By Naunihal Singh | Africa Report
Regardless of who wins the US elections in November, analysts have argued that a process of updating and revitalising US policy towards Africa is overdue. New data from Afrobarometer’s latest round of public attitude surveys conducted across 18 African countries during 2019/2020 provide several guideposts for US policy makers.
Continue reading “US/Africa policy must have voices of ordinary people from across the continent”
By Gracelin Baskaran | Brookings Institution
In recent months, the U.S. began negotiations for a bilateral free trade agreement with Kenya. These negotiations are aligned with the current administration’s vision for trade reciprocity rather than unilateral trade preference programs. Although these negotiations could produce the first bilateral trade agreement between the U.S. and a sub-Saharan African country, a shift from regional preferential trade agreements to bilateral free trade agreements could undermine the growth of smaller countries, who may not be of enough economic interest to the United States.
Continue reading “US-Africa trade relations: Why is AGOA better than a bilateral free trade agreement?”
By Dave Boyer
Money for a “Green New Deal in Africa” and a solar panel project for Central Asia are among the targets for the Trump White House as it aims to slash what it sees as a bloated U.S. foreign aid budget.
Continue reading “‘Green New Deal in Africa’ on Trump’s list of foreign aid cuts”
By Haleluya Hadero
Ethiopia’s parliament this week passed a bill to allow members of the Ethiopian diaspora, who have taken up nationalities in other countries, to invest, buy shares, and set up lending businesses in the country’s state-dominated financial sector.
It’s the latest step in a general push to liberalize the country’s economy. The government has previously said it will privatize Ethio Telecom, the state-owned telecommunication monopoly.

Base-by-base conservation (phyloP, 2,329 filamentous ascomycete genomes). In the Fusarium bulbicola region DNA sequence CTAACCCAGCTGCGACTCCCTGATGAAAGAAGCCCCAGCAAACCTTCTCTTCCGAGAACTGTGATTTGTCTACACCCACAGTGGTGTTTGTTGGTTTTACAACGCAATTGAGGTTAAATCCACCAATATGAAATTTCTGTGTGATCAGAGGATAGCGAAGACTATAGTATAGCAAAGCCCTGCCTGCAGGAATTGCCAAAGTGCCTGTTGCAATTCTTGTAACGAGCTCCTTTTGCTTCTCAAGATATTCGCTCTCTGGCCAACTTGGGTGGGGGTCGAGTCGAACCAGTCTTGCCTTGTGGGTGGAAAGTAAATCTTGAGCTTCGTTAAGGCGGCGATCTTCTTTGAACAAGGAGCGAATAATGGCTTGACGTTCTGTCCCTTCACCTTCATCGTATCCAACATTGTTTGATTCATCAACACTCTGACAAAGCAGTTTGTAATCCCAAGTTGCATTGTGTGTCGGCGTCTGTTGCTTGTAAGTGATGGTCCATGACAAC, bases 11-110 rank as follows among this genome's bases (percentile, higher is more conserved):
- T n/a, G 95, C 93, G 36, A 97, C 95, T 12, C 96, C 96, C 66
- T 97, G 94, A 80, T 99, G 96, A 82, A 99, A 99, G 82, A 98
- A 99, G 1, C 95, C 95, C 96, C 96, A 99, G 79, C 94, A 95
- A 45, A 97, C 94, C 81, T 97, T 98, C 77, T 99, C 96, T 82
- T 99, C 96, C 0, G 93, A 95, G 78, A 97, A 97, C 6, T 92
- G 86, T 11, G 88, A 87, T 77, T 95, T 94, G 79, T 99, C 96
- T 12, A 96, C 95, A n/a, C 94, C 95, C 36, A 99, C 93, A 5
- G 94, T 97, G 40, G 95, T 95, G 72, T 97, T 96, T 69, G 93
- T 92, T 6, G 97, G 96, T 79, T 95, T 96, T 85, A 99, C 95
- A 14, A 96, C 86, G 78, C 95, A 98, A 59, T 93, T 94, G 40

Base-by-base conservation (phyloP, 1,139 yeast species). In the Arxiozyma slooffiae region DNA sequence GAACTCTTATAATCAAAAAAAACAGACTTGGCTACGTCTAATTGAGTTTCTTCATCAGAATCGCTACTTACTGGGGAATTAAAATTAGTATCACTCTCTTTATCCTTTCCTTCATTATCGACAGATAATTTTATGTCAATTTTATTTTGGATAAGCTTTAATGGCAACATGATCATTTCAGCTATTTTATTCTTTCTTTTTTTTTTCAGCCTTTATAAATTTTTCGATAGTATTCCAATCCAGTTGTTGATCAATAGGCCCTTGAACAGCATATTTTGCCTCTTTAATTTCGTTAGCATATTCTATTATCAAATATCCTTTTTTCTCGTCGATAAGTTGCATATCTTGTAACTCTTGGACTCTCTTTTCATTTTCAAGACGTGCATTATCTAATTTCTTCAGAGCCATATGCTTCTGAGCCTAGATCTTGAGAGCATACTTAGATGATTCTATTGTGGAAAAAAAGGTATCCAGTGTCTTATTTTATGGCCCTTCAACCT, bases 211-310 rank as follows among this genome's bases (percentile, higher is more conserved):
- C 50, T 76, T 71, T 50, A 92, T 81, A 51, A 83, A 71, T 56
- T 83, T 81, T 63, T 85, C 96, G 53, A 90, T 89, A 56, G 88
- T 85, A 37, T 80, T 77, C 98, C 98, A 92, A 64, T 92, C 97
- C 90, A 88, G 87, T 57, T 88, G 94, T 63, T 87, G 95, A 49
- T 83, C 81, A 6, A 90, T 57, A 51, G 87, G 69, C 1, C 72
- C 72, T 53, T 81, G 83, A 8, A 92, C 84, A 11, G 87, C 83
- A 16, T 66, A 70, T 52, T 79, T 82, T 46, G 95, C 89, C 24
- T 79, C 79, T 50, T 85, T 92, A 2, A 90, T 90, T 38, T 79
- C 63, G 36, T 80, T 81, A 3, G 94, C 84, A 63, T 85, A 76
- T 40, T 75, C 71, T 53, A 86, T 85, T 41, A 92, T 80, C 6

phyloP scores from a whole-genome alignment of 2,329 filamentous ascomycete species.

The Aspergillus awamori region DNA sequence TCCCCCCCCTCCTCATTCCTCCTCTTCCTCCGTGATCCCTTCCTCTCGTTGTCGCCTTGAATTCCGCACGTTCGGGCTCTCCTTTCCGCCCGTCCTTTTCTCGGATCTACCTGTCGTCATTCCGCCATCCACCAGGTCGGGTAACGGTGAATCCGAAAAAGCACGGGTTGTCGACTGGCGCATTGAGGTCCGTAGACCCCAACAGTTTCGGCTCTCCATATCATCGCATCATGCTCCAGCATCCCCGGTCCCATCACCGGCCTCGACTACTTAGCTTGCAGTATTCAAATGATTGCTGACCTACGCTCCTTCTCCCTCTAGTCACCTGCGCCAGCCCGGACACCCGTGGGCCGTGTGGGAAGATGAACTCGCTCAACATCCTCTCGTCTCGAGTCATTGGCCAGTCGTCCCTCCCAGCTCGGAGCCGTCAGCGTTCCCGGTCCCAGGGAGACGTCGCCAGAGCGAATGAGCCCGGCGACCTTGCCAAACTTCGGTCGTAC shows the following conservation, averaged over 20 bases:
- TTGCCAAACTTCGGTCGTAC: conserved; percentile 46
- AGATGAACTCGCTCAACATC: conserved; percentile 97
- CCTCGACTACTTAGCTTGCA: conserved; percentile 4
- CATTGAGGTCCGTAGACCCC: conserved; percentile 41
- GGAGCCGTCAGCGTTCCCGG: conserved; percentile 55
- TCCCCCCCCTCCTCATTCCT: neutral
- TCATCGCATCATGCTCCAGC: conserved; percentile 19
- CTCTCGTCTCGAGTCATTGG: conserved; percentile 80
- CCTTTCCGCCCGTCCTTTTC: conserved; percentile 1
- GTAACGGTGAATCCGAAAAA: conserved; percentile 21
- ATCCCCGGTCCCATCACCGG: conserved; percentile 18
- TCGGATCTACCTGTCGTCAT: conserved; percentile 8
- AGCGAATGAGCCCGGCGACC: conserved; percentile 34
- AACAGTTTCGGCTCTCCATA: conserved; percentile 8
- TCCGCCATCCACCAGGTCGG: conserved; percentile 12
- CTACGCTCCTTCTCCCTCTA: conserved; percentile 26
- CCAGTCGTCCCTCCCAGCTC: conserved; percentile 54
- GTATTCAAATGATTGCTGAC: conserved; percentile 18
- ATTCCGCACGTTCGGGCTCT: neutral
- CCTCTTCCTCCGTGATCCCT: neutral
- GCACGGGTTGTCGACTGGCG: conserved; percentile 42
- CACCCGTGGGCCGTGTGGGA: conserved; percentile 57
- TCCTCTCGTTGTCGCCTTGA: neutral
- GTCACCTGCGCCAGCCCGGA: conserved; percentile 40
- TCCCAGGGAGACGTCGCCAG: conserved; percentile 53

Continue reading “Ethiopia’s financial reforms hold promise for its diaspora business community”
Nick J. Danby
After two nefarious scrambles for Africa during the colonialism of the nineteenth-century and the Cold War in the twentieth century, another surge in foreign activity—another scramble—has affected Africa. With its exponential population and economic potential, governments and corporations from outside Africa have strengthened their relationships on the continent.
Continue reading “More than Just Investment: Why America Was Once So Popular in Africa”
By Jay Benson
Nigeria’s first diaspora bond, issued in 2017, was a resounding success. It raised $300 million for investment in infrastructure from Nigerians overseas and was oversubscribed by 130%. The government is now reportedly planning a second similar offering.
As many African countries attempt to raise development finance, diaspora bonds – which resemble other kinds of bonds but are targeted at citizens abroad – are highly appealing.
Continue reading “How bonds aimed at the diaspora can raise crucial funds for Africa”
By Edwin Naidu
Senior United States diplomat Tibor Nagy, assistant secretary of state for African affairs, said his country is committed to strengthening ties on the African continent through stronger trade links and investment in higher education.
Nagy, the former vice-provost for international affairs at Texas Tech University in the US, spoke glowingly of the “enduring partnership between the United States and South Africa”.
Read more from source
By Boureima Balima
African leaders launched a continental free-trade zone on Sunday that if successful would unite 1.3 billion people, create a $3.4 trillion economic bloc and usher in a new era of development.
Continue reading “Economic ‘Game Changer’? African Leaders Launch Free-Trade Zone”
By Landry Signé and Eric Olander
The official launch of the Trump Administration’s Prosper Africa program at the Corporate Council on Africa’s U.S.-Africa Business Summit in Mozambique on June 19 comes after months of policy talk about ramping up trade and investment between the United States and African countries. Prosper Africa aligns with the Trump administration’s Africa strategy, introduced by National Security Adviser John Bolton last December, which aims to promote prosperity, security, and stability in U.S.-Africa relations, and confirms the administration’s prioritization of trade and investment to reach those three objectives.
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By Nick Westcott
Does President Donald Trump have a policy on Africa, and if so what? The answer to this question is both interesting and revealing.
President Trump does not seem to pay much attention to Africa. Apart from his well-publicised comments to a group of senators in January 2018 dismissing the whole of Africa as “shithole countries,” he has not said much about the continent.
Continue reading “The Trump administration’s Africa policy”